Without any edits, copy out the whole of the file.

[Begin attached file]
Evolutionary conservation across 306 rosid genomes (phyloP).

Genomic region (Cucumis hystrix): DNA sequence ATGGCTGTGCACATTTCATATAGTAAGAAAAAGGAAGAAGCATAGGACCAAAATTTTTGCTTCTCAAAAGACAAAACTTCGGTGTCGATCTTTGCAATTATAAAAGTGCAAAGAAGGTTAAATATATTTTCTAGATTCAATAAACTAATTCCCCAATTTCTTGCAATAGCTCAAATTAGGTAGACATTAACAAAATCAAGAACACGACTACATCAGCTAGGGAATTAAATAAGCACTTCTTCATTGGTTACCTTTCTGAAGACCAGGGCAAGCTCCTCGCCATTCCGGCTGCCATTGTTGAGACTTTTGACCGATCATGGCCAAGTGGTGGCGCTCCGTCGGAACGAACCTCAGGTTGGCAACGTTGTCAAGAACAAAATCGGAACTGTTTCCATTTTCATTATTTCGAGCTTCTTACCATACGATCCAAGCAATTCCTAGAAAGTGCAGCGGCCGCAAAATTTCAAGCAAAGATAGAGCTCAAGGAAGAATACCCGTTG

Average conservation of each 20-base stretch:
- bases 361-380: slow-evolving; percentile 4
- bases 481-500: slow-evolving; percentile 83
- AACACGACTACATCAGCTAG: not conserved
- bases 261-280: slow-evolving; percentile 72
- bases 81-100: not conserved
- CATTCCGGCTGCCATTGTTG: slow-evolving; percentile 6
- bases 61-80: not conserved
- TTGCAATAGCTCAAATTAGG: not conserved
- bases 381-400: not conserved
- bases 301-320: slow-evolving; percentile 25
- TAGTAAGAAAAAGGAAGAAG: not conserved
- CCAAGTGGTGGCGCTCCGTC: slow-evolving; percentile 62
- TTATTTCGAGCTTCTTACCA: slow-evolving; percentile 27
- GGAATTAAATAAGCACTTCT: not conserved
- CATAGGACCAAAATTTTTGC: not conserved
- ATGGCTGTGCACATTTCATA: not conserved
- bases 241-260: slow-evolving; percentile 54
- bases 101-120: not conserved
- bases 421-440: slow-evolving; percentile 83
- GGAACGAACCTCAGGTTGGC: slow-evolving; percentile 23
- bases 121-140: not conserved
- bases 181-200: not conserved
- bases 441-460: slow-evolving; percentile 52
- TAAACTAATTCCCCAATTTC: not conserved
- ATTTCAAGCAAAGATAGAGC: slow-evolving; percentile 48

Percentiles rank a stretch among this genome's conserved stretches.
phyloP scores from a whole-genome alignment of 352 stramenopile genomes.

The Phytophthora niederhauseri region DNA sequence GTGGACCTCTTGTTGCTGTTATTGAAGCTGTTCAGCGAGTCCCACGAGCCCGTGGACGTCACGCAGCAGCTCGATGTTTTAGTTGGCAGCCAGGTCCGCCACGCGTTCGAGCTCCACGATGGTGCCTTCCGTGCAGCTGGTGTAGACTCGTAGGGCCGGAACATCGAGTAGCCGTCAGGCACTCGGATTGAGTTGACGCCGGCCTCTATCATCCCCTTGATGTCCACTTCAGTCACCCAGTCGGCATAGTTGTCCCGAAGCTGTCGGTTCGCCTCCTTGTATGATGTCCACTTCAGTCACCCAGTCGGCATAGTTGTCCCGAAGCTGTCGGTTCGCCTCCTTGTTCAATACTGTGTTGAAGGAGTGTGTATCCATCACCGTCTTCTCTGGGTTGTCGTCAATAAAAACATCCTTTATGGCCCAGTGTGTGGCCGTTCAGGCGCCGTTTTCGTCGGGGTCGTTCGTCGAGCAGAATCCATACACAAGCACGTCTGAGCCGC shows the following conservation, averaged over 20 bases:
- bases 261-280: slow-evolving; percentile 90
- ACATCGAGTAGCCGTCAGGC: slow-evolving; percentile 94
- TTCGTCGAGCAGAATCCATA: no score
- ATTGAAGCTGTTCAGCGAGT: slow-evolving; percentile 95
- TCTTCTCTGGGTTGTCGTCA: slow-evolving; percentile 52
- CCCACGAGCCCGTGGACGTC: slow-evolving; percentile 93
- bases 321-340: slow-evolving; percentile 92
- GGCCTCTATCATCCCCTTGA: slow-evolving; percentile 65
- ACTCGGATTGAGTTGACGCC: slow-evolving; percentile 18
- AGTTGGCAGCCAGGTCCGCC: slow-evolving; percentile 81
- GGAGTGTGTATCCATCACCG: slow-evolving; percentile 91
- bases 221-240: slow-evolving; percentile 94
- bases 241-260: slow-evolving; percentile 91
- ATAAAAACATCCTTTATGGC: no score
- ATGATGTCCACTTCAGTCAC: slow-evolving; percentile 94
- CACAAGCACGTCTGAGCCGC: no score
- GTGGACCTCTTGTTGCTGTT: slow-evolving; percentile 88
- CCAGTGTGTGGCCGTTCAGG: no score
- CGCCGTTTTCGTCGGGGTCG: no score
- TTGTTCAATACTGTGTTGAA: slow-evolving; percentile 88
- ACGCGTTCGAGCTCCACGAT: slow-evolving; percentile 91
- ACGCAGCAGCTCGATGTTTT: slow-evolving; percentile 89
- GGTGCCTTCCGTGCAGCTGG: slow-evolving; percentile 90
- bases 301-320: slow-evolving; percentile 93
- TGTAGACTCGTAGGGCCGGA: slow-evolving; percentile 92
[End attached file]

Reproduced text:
Evolutionary conservation across 306 rosid genomes (phyloP).

Genomic region (Cucumis hystrix): DNA sequence ATGGCTGTGCACATTTCATATAGTAAGAAAAAGGAAGAAGCATAGGACCAAAATTTTTGCTTCTCAAAAGACAAAACTTCGGTGTCGATCTTTGCAATTATAAAAGTGCAAAGAAGGTTAAATATATTTTCTAGATTCAATAAACTAATTCCCCAATTTCTTGCAATAGCTCAAATTAGGTAGACATTAACAAAATCAAGAACACGACTACATCAGCTAGGGAATTAAATAAGCACTTCTTCATTGGTTACCTTTCTGAAGACCAGGGCAAGCTCCTCGCCATTCCGGCTGCCATTGTTGAGACTTTTGACCGATCATGGCCAAGTGGTGGCGCTCCGTCGGAACGAACCTCAGGTTGGCAACGTTGTCAAGAACAAAATCGGAACTGTTTCCATTTTCATTATTTCGAGCTTCTTACCATACGATCCAAGCAATTCCTAGAAAGTGCAGCGGCCGCAAAATTTCAAGCAAAGATAGAGCTCAAGGAAGAATACCCGTTG

Average conservation of each 20-base stretch:
- bases 361-380: slow-evolving; percentile 4
- bases 481-500: slow-evolving; percentile 83
- AACACGACTACATCAGCTAG: not conserved
- bases 261-280: slow-evolving; percentile 72
- bases 81-100: not conserved
- CATTCCGGCTGCCATTGTTG: slow-evolving; percentile 6
- bases 61-80: not conserved
- TTGCAATAGCTCAAATTAGG: not conserved
- bases 381-400: not conserved
- bases 301-320: slow-evolving; percentile 25
- TAGTAAGAAAAAGGAAGAAG: not conserved
- CCAAGTGGTGGCGCTCCGTC: slow-evolving; percentile 62
- TTATTTCGAGCTTCTTACCA: slow-evolving; percentile 27
- GGAATTAAATAAGCACTTCT: not conserved
- CATAGGACCAAAATTTTTGC: not conserved
- ATGGCTGTGCACATTTCATA: not conserved
- bases 241-260: slow-evolving; percentile 54
- bases 101-120: not conserved
- bases 421-440: slow-evolving; percentile 83
- GGAACGAACCTCAGGTTGGC: slow-evolving; percentile 23
- bases 121-140: not conserved
- bases 181-200: not conserved
- bases 441-460: slow-evolving; percentile 52
- TAAACTAATTCCCCAATTTC: not conserved
- ATTTCAAGCAAAGATAGAGC: slow-evolving; percentile 48

Percentiles rank a stretch among this genome's conserved stretches.
phyloP scores from a whole-genome alignment of 352 stramenopile genomes.

The Phytophthora niederhauseri region DNA sequence GTGGACCTCTTGTTGCTGTTATTGAAGCTGTTCAGCGAGTCCCACGAGCCCGTGGACGTCACGCAGCAGCTCGATGTTTTAGTTGGCAGCCAGGTCCGCCACGCGTTCGAGCTCCACGATGGTGCCTTCCGTGCAGCTGGTGTAGACTCGTAGGGCCGGAACATCGAGTAGCCGTCAGGCACTCGGATTGAGTTGACGCCGGCCTCTATCATCCCCTTGATGTCCACTTCAGTCACCCAGTCGGCATAGTTGTCCCGAAGCTGTCGGTTCGCCTCCTTGTATGATGTCCACTTCAGTCACCCAGTCGGCATAGTTGTCCCGAAGCTGTCGGTTCGCCTCCTTGTTCAATACTGTGTTGAAGGAGTGTGTATCCATCACCGTCTTCTCTGGGTTGTCGTCAATAAAAACATCCTTTATGGCCCAGTGTGTGGCCGTTCAGGCGCCGTTTTCGTCGGGGTCGTTCGTCGAGCAGAATCCATACACAAGCACGTCTGAGCCGC shows the following conservation, averaged over 20 bases:
- bases 261-280: slow-evolving; percentile 90
- ACATCGAGTAGCCGTCAGGC: slow-evolving; percentile 94
- TTCGTCGAGCAGAATCCATA: no score
- ATTGAAGCTGTTCAGCGAGT: slow-evolving; percentile 95
- TCTTCTCTGGGTTGTCGTCA: slow-evolving; percentile 52
- CCCACGAGCCCGTGGACGTC: slow-evolving; percentile 93
- bases 321-340: slow-evolving; percentile 92
- GGCCTCTATCATCCCCTTGA: slow-evolving; percentile 65
- ACTCGGATTGAGTTGACGCC: slow-evolving; percentile 18
- AGTTGGCAGCCAGGTCCGCC: slow-evolving; percentile 81
- GGAGTGTGTATCCATCACCG: slow-evolving; percentile 91
- bases 221-240: slow-evolving; percentile 94
- bases 241-260: slow-evolving; percentile 91
- ATAAAAACATCCTTTATGGC: no score
- ATGATGTCCACTTCAGTCAC: slow-evolving; percentile 94
- CACAAGCACGTCTGAGCCGC: no score
- GTGGACCTCTTGTTGCTGTT: slow-evolving; percentile 88
- CCAGTGTGTGGCCGTTCAGG: no score
- CGCCGTTTTCGTCGGGGTCG: no score
- TTGTTCAATACTGTGTTGAA: slow-evolving; percentile 88
- ACGCGTTCGAGCTCCACGAT: slow-evolving; percentile 91
- ACGCAGCAGCTCGATGTTTT: slow-evolving; percentile 89
- GGTGCCTTCCGTGCAGCTGG: slow-evolving; percentile 90
- bases 301-320: slow-evolving; percentile 93
- TGTAGACTCGTAGGGCCGGA: slow-evolving; percentile 92